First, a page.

National Council on Strength & Fitness
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Implementing Superset Training

The implementation of a new training system is an excellent way to rejuvenate a workout or add more volume and intensity to a training program that must be completed in a specified period of time. A training system employs a technique that allows an exercise or group of exercises to better serve a defined purpose. One of the most popular of the anaerobic training systems is the superset. Supersets combine two or three exercises (tri-sets) in sequence with only transitional rest between the sets. Transitional rest refers to the amount of time it takes to switch from one exercise to the next with no additional rest. In a superset, the exercises are not combined to form one movement, something referred to as a combination or compounded exercise, but rather are separated to individual actions that remain consistent with the workout parameters. The diversity between the sets is what makes the superset such a viable option in any training program.

Example:Combination Exercise 
Front Squat to Overhead Press6 repetitions
 Front Squat8 repetitions (superset)
 Military Press6 Repetitions

The goal of the training as with any program defines how the superset is implemented. The role of the superset is to exploit a physiological component to maximize the results or to accomplish more work in a shorter period of time. Deciding on the correct superset should always be based on the goal of the training. If the ultimate goal of the training or exercise is to elicit a hypertrophic response from the tissue, the exercise should stress the body in a way that maximizes muscle fiber recruitment while stimulating the appropriate hormone response. This suggests that the exercises used in the hypertrophy superset should tax the same muscle group. In doing so, more muscle fibers fatigue due to longer time under tension and the tissue is forced to recruit additional muscle fibers. The resistance must be at a level that is moderately heavy (70%-85% of 1RM) to stimulate testosterone and growth hormone release, while the lack of rest between sets causes the accumulation of lactate to stimulate mediator and permissive hormones causing the liver to release insulin-like growth factor. Examples of a superset for hypertrophy in the chest musculature are a bench press superset with dumbbell flies or body dips superset with seated chest press.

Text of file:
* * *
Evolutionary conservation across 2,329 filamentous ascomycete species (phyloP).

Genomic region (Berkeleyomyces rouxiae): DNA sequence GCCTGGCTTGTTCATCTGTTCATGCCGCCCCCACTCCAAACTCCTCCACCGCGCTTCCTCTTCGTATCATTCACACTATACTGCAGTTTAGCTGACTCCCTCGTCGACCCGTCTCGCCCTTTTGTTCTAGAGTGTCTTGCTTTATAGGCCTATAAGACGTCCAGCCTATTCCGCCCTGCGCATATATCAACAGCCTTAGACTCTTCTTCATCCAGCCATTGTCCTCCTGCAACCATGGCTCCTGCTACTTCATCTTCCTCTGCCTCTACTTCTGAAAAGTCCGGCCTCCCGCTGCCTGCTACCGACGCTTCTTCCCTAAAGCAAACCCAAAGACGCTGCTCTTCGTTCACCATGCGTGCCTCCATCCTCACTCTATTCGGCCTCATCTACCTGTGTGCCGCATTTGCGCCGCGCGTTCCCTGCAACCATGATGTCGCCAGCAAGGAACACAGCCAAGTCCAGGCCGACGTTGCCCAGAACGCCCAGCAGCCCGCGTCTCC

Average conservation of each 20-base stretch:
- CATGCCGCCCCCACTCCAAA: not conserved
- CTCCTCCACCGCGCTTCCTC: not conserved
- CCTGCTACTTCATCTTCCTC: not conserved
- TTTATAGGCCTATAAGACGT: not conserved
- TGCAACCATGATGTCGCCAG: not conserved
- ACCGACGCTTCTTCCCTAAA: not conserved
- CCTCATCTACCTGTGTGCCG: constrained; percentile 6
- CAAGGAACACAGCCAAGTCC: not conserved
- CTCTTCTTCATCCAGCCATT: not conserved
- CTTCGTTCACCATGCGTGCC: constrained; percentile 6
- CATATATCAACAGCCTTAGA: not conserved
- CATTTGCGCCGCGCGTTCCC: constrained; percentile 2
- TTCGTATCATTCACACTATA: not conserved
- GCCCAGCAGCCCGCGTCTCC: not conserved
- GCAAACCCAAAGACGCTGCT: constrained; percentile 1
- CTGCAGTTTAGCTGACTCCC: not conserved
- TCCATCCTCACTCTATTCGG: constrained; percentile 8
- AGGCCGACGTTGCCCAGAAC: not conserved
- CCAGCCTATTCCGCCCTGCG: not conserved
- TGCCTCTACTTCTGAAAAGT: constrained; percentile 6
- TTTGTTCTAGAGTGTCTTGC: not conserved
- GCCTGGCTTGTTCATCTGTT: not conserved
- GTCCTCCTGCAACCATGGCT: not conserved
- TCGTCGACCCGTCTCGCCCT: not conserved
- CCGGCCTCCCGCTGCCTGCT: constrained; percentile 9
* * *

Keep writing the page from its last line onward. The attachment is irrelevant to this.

If the goal of the training program is to condition the body for better anaerobic endurance, the body must experience adequate stress in the glycolytic pathway. In this case the muscle groups can differ between sets but the repetitions must occur in the appropriate range with an intensity of 65%-70% 1RM. A set of squat to overhead dumbbell press superset with seated medicine ball rotation or modified pull-ups superset with push-ups both can tax the system appropriately and still be completed in close enough proximity to each other to maintain limited transition time between the exercises. When the superset uses equipment that requires travel between the exercise sets, transitional rest is increased and the benefits of the superset are reduced.


Strength training is more challenging for superset programming because the intensity required of appropriate strength training places heavy demand on stabilizers and assistive muscle groups. When the system becomes fatigued, overload is diminished and the reduction in stability often compromises the movement’s performance, thereby increasing the risk of injury. For instance, supersetting squats with Romanian deadlifts would cause significant stress on the muscles of the low back. Therefore strength supersets often use different body segments to attain the best results from greater loads being lifted.